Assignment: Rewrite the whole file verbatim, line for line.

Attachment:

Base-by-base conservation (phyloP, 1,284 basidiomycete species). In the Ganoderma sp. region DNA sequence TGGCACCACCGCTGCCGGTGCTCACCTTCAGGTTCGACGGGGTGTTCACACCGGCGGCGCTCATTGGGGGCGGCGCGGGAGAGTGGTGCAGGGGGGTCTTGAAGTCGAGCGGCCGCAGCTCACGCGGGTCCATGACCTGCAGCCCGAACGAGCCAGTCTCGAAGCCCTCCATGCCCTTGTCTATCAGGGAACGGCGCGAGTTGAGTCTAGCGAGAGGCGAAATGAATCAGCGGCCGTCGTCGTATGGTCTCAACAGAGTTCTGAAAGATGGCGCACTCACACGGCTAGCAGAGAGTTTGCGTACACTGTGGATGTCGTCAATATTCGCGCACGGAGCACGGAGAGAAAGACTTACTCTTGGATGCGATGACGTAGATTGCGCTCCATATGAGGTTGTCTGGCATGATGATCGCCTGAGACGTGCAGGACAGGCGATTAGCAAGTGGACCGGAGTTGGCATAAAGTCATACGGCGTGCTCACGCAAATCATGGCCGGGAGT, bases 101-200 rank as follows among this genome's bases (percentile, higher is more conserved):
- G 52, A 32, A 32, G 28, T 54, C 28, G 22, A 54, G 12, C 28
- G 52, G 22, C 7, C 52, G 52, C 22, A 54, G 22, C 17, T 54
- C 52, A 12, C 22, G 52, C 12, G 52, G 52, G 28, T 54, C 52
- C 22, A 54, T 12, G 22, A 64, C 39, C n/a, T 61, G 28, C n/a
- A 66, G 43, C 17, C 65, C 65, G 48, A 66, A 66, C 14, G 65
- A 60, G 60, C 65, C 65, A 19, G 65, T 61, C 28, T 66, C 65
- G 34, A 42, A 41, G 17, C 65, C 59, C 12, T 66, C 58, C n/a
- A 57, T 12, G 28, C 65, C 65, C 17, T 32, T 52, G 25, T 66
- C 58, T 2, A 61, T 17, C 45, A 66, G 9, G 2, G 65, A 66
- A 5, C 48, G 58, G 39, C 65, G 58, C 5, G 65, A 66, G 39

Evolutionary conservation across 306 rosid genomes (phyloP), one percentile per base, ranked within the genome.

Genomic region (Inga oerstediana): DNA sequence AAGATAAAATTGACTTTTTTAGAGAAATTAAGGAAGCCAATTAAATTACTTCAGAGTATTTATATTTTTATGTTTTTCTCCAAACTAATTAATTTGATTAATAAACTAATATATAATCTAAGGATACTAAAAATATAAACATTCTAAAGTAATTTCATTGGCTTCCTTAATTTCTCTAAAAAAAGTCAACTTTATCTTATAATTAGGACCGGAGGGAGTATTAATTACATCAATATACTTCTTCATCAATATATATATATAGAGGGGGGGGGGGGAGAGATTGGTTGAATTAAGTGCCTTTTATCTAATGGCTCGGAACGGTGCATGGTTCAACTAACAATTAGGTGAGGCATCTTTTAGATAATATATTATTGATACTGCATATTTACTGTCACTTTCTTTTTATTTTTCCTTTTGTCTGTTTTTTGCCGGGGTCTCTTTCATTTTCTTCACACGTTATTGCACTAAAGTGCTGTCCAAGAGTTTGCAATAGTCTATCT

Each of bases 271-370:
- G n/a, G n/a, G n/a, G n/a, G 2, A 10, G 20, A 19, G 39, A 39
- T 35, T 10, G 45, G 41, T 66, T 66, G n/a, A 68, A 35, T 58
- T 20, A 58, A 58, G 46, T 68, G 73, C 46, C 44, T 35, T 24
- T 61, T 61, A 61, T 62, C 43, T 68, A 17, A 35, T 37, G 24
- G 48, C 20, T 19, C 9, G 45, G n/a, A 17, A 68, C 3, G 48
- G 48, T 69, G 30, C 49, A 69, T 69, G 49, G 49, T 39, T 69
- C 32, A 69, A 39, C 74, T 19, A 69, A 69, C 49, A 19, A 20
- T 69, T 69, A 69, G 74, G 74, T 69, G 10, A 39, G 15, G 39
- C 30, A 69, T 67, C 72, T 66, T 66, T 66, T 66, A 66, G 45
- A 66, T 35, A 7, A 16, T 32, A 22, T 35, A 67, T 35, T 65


Base-by-base conservation (phyloP, 1,284 basidiomycete species). In the Ganoderma sp. region DNA sequence TGGCACCACCGCTGCCGGTGCTCACCTTCAGGTTCGACGGGGTGTTCACACCGGCGGCGCTCATTGGGGGCGGCGCGGGAGAGTGGTGCAGGGGGGTCTTGAAGTCGAGCGGCCGCAGCTCACGCGGGTCCATGACCTGCAGCCCGAACGAGCCAGTCTCGAAGCCCTCCATGCCCTTGTCTATCAGGGAACGGCGCGAGTTGAGTCTAGCGAGAGGCGAAATGAATCAGCGGCCGTCGTCGTATGGTCTCAACAGAGTTCTGAAAGATGGCGCACTCACACGGCTAGCAGAGAGTTTGCGTACACTGTGGATGTCGTCAATATTCGCGCACGGAGCACGGAGAGAAAGACTTACTCTTGGATGCGATGACGTAGATTGCGCTCCATATGAGGTTGTCTGGCATGATGATCGCCTGAGACGTGCAGGACAGGCGATTAGCAAGTGGACCGGAGTTGGCATAAAGTCATACGGCGTGCTCACGCAAATCATGGCCGGGAGT, bases 101-200 rank as follows among this genome's bases (percentile, higher is more conserved):
- G 52, A 32, A 32, G 28, T 54, C 28, G 22, A 54, G 12, C 28
- G 52, G 22, C 7, C 52, G 52, C 22, A 54, G 22, C 17, T 54
- C 52, A 12, C 22, G 52, C 12, G 52, G 52, G 28, T 54, C 52
- C 22, A 54, T 12, G 22, A 64, C 39, C n/a, T 61, G 28, C n/a
- A 66, G 43, C 17, C 65, C 65, G 48, A 66, A 66, C 14, G 65
- A 60, G 60, C 65, C 65, A 19, G 65, T 61, C 28, T 66, C 65
- G 34, A 42, A 41, G 17, C 65, C 59, C 12, T 66, C 58, C n/a
- A 57, T 12, G 28, C 65, C 65, C 17, T 32, T 52, G 25, T 66
- C 58, T 2, A 61, T 17, C 45, A 66, G 9, G 2, G 65, A 66
- A 5, C 48, G 58, G 39, C 65, G 58, C 5, G 65, A 66, G 39

Evolutionary conservation across 306 rosid genomes (phyloP), one percentile per base, ranked within the genome.

Genomic region (Inga oerstediana): DNA sequence AAGATAAAATTGACTTTTTTAGAGAAATTAAGGAAGCCAATTAAATTACTTCAGAGTATTTATATTTTTATGTTTTTCTCCAAACTAATTAATTTGATTAATAAACTAATATATAATCTAAGGATACTAAAAATATAAACATTCTAAAGTAATTTCATTGGCTTCCTTAATTTCTCTAAAAAAAGTCAACTTTATCTTATAATTAGGACCGGAGGGAGTATTAATTACATCAATATACTTCTTCATCAATATATATATATAGAGGGGGGGGGGGGAGAGATTGGTTGAATTAAGTGCCTTTTATCTAATGGCTCGGAACGGTGCATGGTTCAACTAACAATTAGGTGAGGCATCTTTTAGATAATATATTATTGATACTGCATATTTACTGTCACTTTCTTTTTATTTTTCCTTTTGTCTGTTTTTTGCCGGGGTCTCTTTCATTTTCTTCACACGTTATTGCACTAAAGTGCTGTCCAAGAGTTTGCAATAGTCTATCT

Each of bases 271-370:
- G n/a, G n/a, G n/a, G n/a, G 2, A 10, G 20, A 19, G 39, A 39
- T 35, T 10, G 45, G 41, T 66, T 66, G n/a, A 68, A 35, T 58
- T 20, A 58, A 58, G 46, T 68, G 73, C 46, C 44, T 35, T 24
- T 61, T 61, A 61, T 62, C 43, T 68, A 17, A 35, T 37, G 24
- G 48, C 20, T 19, C 9, G 45, G n/a, A 17, A 68, C 3, G 48
- G 48, T 69, G 30, C 49, A 69, T 69, G 49, G 49, T 39, T 69
- C 32, A 69, A 39, C 74, T 19, A 69, A 69, C 49, A 19, A 20
- T 69, T 69, A 69, G 74, G 74, T 69, G 10, A 39, G 15, G 39
- C 30, A 69, T 67, C 72, T 66, T 66, T 66, T 66, A 66, G 45
- A 66, T 35, A 7, A 16, T 32, A 22, T 35, A 67, T 35, T 65